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The British Isles

The Vikings didn’t just explore and settle new territories. They also settled in the lands in Europe that they conquered through warfare.

In such cases, it was sometimes just the warriors themselves who settled down, began working the land, and took wives from among the native population. At other times, whole families moved from Scandinavia to the newly-conquered territories. In the British Isles, for example, the Scandinavian genetic contribution to some areas is evenly split between men and women, whereas in other places it’s overwhelmingly male.

Viking rulers in conquered territories largely adapted to what was expected of a ruler in those lands rather than simply imposing Scandinavian customs on the populace. Viking rulers in non-Norse lands often maintained good relations with the Christian Church, used written documents in governance, and even minted coins. Their Viking followers did likewise, to the point that archaeologists often find it nearly impossible to distinguish the graves of Vikings from the graves of non-Vikings in Viking-controlled territories.

The Viking conquest with the deepest and longest impact was that of the British Isles.The Scandinavians who migrated to England, Scotland, and Ireland forever changed the character of those countries. Perhaps this should be unsurprising given the sheer extent of Viking rule in these places. By the late ninth century, the Norse controlled virtually all of England besides Wessex, and large swaths of Scotland and Ireland as well.

Even after the English regained control of the country in the mid-tenth century, many Scandinavian settlers remained, and had a large influence on England’s culture, as loanwords, place-names, law codes, and other lines of evidence indicate. The modern English language, for example, has no less than 600 loanwords from Old Norse, including such common words as “cast,” “knife,” “take,” “window,” “egg,” “ill,” and “die.”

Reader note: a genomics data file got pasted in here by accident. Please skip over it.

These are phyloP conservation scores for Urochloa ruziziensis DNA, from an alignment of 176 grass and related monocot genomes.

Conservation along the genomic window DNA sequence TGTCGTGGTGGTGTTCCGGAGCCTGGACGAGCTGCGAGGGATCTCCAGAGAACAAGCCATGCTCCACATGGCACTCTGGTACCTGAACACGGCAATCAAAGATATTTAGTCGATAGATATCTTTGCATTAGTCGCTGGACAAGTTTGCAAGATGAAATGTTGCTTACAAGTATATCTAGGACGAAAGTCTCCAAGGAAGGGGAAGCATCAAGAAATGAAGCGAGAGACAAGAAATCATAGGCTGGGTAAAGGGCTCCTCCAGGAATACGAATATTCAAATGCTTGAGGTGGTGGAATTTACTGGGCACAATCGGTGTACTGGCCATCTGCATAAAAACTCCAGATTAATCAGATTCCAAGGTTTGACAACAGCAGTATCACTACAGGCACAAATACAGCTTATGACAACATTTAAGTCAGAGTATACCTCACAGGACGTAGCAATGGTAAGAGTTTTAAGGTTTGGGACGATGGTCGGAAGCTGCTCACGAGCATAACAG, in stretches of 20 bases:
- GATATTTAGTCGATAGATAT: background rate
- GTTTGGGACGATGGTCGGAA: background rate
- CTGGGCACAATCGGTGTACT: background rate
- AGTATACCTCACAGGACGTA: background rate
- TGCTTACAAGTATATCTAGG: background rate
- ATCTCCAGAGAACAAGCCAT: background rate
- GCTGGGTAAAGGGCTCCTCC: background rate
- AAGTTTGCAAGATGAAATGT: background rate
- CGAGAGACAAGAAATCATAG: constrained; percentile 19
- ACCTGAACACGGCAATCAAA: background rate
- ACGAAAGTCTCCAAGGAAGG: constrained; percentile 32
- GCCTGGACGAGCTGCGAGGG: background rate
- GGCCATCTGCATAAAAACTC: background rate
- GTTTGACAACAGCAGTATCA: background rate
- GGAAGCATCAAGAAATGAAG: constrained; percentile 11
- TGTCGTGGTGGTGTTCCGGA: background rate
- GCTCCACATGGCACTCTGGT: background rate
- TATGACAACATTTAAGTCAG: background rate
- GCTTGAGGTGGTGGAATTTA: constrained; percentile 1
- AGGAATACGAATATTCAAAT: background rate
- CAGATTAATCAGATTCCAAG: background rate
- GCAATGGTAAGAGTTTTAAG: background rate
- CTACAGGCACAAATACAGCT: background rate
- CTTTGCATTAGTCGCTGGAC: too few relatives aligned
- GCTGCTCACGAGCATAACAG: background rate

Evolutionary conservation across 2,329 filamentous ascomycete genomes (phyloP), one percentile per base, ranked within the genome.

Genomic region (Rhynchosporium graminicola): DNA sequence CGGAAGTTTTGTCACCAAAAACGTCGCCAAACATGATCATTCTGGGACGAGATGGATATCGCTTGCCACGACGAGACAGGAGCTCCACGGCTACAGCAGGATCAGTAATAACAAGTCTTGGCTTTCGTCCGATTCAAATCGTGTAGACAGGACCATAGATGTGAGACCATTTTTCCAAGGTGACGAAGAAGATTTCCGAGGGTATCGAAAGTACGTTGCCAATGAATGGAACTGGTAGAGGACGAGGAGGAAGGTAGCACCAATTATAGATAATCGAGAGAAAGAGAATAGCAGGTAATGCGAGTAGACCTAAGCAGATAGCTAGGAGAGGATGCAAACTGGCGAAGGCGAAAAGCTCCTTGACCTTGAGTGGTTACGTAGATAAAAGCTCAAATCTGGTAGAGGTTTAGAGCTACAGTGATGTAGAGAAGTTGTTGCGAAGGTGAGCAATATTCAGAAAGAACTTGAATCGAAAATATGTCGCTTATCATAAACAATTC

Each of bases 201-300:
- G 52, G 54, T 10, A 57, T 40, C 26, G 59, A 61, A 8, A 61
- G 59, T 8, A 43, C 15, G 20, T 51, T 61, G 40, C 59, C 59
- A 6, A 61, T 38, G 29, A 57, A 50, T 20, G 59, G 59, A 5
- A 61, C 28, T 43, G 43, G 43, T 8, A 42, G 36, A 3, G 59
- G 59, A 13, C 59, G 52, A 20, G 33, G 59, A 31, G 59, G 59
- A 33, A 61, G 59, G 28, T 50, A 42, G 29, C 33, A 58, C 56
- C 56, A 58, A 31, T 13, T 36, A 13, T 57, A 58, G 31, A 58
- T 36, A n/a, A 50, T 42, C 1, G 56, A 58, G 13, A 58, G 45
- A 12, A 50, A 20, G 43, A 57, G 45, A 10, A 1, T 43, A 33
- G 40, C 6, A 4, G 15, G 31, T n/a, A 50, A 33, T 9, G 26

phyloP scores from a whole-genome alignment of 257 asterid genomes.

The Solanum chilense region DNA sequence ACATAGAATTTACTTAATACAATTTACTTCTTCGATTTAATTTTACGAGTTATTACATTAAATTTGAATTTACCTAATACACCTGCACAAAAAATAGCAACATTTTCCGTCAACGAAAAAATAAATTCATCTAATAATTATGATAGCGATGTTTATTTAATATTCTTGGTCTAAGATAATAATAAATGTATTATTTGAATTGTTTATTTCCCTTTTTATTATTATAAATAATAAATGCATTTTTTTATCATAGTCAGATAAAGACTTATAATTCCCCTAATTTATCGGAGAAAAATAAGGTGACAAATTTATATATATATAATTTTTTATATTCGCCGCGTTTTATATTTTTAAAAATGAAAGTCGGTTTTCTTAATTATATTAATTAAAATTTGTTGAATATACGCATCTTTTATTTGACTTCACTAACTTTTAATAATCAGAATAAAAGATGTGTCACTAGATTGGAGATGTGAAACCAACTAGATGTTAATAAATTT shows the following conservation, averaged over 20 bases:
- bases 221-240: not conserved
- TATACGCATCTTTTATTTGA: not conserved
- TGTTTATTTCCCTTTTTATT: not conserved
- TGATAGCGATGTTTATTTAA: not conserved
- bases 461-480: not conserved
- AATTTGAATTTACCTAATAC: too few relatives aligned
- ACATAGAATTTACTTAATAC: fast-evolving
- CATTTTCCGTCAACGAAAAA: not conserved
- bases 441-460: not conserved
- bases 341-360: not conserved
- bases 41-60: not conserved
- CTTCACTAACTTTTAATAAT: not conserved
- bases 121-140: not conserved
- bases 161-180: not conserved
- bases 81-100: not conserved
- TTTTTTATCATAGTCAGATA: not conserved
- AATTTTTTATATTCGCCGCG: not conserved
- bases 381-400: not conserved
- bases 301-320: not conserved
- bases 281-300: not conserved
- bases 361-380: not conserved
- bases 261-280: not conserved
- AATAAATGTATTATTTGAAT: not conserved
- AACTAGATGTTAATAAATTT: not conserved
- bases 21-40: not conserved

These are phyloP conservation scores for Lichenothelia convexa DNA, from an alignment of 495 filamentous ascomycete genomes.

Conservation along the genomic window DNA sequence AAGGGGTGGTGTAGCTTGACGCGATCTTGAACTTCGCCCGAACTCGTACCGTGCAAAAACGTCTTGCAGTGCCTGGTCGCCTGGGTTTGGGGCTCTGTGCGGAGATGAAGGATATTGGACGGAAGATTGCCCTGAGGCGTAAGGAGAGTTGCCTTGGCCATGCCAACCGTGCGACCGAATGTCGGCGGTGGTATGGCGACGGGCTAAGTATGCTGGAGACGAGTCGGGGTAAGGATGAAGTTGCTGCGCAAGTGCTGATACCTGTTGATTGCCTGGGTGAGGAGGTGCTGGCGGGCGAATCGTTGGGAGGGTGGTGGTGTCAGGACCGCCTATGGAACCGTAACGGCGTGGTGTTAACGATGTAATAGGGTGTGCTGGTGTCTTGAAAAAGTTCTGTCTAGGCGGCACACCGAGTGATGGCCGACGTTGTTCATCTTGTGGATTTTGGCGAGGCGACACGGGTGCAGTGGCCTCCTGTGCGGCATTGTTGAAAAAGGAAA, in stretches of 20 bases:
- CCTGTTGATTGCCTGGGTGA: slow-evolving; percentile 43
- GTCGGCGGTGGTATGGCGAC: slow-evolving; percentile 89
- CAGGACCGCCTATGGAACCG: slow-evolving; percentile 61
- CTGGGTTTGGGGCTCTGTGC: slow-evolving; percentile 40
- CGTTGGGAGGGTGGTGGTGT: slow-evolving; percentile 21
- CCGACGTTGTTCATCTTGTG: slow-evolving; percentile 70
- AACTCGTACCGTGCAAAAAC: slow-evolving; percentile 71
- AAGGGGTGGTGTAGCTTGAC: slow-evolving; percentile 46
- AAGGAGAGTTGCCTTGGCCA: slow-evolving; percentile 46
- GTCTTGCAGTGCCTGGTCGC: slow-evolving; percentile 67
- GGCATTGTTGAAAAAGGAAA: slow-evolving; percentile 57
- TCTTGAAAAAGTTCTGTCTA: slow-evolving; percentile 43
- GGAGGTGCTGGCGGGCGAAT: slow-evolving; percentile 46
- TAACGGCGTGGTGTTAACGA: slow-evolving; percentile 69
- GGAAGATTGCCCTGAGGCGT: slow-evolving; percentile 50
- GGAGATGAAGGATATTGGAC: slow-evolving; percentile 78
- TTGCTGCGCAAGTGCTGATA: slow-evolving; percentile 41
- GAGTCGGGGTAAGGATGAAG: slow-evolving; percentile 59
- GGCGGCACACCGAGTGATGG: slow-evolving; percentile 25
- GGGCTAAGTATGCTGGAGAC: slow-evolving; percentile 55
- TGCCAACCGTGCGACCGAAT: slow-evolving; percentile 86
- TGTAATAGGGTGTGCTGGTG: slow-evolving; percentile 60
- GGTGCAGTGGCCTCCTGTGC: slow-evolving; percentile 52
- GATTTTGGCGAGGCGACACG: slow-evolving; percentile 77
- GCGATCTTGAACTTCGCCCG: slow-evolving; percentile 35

The Vikings settled northern Scotland especially heavily, mostly due to the fact that it was both close to Norway and a convenient jumping-off point for raids in England and Ireland.The Norse found and conquered lots of already-thriving settlements there in the ninth century, subjugating the local populations.

The level of Norse influence upon the people of Scotland and its islands was so great that today, Shetlanders have 44 percent Scandinavian DNA, the Orkneys’ inhabitants have 30 percent, and those who live in the Western Isles have 15 percent. The inhabitants of the Orkney and Shetland Islands spoke Norn, a dialect of Old Norse, until the nineteenth century.

The British Isles

The influence didn’t just go one way, however. The Norse adapted to the local customs, including becoming Christians.

Over the course of the ninth century, as the Vikings settled in Ireland, they became more and more integrated into Irish society. They fought wars on behalf of Irish leaders, intermarried with the Irish, adopted Christianity, and so forth. The Irish had no particular tradition of trade with the outside world, and relied on the enterprising and well-connected Vikings to perform this activity on their behalf so that they could enjoy the fruits of interaction with international markets.

While Viking settlements in Ireland were confined to trade towns – the Irish made a point to keep them out of the rest of the country – those trade towns had a great impact on the contemporary and subsequent character of the country. One of them, Dublin, is now Ireland’s capital city.